Don't get me wrong: there are some ripping passages here. Like this one, about you and me, about our fate at living in a country where we are free to create our own pain:

    It would be another matter if you were living in Nazi-occupied Europe or in Communist-dominated Europe or in Mao Zedong's China. There they manufacture the misery for you; you don't have to take a single wrong step in order never to want to get up in the morning. But here, free of totalitarianism, a man like you has to provide himself his own misery.

With these asides, we are still on the bus with our old friend, but we often feel that it's running out of gas. Take Consuela. She's just too beautiful, and our narrator can't seem to figure how to get that beauty down on the page (he finally calls up Le Grand nu by Modigliani to do it for him). Perhaps our old professor (and our old author), unlike our beloved Portnoy, no longer have what it takes to get us involved in his wretched journey. Portnoy's story was continually I don't want to be doing this but I am doing this and I can't stop doing this. It was a trip we wanted never to end.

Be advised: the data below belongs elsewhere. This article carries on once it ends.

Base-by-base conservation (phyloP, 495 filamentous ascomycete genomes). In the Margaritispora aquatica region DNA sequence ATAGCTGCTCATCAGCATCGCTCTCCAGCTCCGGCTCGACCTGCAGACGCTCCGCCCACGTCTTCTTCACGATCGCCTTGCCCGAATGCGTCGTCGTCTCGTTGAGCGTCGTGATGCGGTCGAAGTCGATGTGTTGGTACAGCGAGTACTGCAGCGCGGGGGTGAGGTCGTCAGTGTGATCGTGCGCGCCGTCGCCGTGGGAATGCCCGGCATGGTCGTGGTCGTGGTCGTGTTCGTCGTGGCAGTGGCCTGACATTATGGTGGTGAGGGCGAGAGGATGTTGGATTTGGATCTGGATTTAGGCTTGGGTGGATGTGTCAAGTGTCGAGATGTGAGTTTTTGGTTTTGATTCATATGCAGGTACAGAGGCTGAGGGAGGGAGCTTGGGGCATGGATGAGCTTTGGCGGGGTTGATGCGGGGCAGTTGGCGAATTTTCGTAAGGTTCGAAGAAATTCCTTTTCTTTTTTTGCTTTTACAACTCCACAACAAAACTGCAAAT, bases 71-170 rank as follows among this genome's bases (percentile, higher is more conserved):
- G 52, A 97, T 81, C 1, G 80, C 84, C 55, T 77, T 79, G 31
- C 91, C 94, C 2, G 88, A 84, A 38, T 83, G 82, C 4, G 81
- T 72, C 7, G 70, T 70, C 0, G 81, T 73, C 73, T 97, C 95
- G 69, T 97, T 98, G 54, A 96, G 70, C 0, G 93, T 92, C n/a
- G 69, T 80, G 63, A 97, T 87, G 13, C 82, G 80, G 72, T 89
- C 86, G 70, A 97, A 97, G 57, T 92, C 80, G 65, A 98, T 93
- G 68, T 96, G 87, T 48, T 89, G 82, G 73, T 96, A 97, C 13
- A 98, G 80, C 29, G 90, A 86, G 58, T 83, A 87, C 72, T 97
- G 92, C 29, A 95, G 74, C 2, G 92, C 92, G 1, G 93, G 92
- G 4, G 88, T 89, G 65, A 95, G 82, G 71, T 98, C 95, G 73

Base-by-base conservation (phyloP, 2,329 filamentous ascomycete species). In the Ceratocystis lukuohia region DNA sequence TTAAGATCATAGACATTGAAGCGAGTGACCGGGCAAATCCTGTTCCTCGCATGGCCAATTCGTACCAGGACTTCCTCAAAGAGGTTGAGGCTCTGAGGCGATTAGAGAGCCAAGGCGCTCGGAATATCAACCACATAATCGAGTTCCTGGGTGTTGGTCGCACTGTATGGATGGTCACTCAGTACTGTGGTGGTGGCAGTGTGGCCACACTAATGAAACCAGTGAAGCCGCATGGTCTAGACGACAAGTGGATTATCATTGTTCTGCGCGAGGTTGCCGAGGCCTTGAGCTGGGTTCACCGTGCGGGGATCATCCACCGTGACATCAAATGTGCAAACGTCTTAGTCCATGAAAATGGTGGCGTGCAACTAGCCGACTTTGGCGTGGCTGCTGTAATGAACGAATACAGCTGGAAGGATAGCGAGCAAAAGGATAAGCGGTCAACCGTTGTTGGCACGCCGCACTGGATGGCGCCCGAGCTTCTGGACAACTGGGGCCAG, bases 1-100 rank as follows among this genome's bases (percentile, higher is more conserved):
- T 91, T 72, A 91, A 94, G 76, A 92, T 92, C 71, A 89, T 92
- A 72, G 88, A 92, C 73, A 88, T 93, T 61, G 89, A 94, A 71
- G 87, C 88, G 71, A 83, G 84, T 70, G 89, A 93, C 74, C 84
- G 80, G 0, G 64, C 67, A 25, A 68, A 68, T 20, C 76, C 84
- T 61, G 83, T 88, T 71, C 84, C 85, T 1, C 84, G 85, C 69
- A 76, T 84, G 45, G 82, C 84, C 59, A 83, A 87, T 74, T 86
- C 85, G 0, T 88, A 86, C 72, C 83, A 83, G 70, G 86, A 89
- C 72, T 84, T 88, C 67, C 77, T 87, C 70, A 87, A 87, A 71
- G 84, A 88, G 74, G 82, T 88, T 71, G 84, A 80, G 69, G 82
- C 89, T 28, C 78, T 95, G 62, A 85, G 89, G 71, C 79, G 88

Alas, for Kepesh, the animal is dying; there is nothing that the professor, nor Consuela, nor Roth, nor any of us can do to stop it before it finally runs off the road.

--- Ignacio Schwartz

The Reader's
Companion to
Military History

Robert Cowley,
Geoffrey Parker, Editors

(Houghton Mifflin)
The Reader's Companion contains almost 600 articles about warfare, contributed by over 150 military writers, historians, biographers and journalists.

Some of the more interesting entries include.
  • The largest naval battle in history? It didn't happen during WWI or WWII, but in 256 B.C., in the First Punic War.
  • One of the most destructive wars from the 19th Century? The War of the Triple Alliance, 1865 to 1870 (Brazil, Argentine, Uruguay against Paraguay) which almost managed to murder as many men in battle as the American Civil War.
  • World War I is described as "an accident," because "international rivalries were not worse in 1914 than in earlier years," but the statesmen, "worried about a belligerent public... may have been less frightened of making a war than of not making a war."